No, HBO hasn't joined the ranks of USA and SciFi in broadcasting the weekly exploits of World Wrestling Entertainment superstars -- the wrestling they're gonna be showing is of the decidedly old-school variety. Their newest drama series, Everybody Hurts, will focus on a family that runs a professional wrestling organization in New York City in the 1970s, back when wrestling was a regional sport, and Andy Kaufman had to go to Memphis to fight Jerry Lawler. Think Hogan Knows Best meets Six Feet Under. It'll be written by The Riches scribe Aaron Blitzstein, who watched regional shows as a child in Baltimore and New York and later did marketing for World Championship Wrestling. (Hopefully, it will be better-written than most WCW storylines. Also, we hope it uses the REM song of the same name as its opening theme.)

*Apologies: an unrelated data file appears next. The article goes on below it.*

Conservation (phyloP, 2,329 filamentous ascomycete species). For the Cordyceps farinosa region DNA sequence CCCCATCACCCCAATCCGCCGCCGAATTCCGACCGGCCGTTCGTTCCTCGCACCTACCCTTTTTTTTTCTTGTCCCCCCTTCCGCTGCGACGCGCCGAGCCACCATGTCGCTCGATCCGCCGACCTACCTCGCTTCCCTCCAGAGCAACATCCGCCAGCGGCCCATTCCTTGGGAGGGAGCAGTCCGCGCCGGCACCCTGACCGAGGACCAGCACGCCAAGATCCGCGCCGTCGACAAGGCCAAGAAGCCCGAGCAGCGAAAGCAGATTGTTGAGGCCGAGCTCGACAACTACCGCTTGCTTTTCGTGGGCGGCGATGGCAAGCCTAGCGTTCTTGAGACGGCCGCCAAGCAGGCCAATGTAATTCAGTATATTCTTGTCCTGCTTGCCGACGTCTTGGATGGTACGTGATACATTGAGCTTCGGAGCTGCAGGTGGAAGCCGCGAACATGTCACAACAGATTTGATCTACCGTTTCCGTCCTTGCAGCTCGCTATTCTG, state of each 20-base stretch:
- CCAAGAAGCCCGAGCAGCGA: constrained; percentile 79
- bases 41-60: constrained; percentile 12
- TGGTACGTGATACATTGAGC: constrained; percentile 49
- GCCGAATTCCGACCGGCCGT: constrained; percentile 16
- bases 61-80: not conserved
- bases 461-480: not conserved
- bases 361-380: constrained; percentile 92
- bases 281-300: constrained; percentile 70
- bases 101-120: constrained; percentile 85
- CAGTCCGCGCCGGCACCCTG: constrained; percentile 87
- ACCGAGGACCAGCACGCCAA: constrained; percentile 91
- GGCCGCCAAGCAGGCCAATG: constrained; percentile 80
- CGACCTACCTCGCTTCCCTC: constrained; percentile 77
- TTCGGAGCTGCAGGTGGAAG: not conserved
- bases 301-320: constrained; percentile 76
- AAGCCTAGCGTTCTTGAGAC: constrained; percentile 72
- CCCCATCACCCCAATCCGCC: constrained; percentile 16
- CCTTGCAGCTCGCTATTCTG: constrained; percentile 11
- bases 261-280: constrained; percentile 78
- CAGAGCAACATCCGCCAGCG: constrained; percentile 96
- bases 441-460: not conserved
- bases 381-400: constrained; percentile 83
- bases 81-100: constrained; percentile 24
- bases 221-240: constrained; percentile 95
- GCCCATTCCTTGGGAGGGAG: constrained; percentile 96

The timing couldn't be better. Darren Aronofsky's next film, The Wrestler, has been receiving rave reviews on the festival circuit as well as award talk for star Mickey Rourke. So come next year, the dirty glamour of pro wrestling will be on everybody's mind. And family dynamics are already the rage in wrestling -- just look at the number of storylines that involve the WWE's McMahon family. Vince McMahon Jr. bought out his dad's stake in the original Northeast-based World Wide Wrestling Federation, turning it into a juggernaut, and now he, his wife Linda, his daughter Stephanie and his son Shane both run the company and also star in a lot of the storylines. Might they even be the inspiration for the series? They are based out of Stamford, Conn., which, while not New York, is well within the greater tri-state area.
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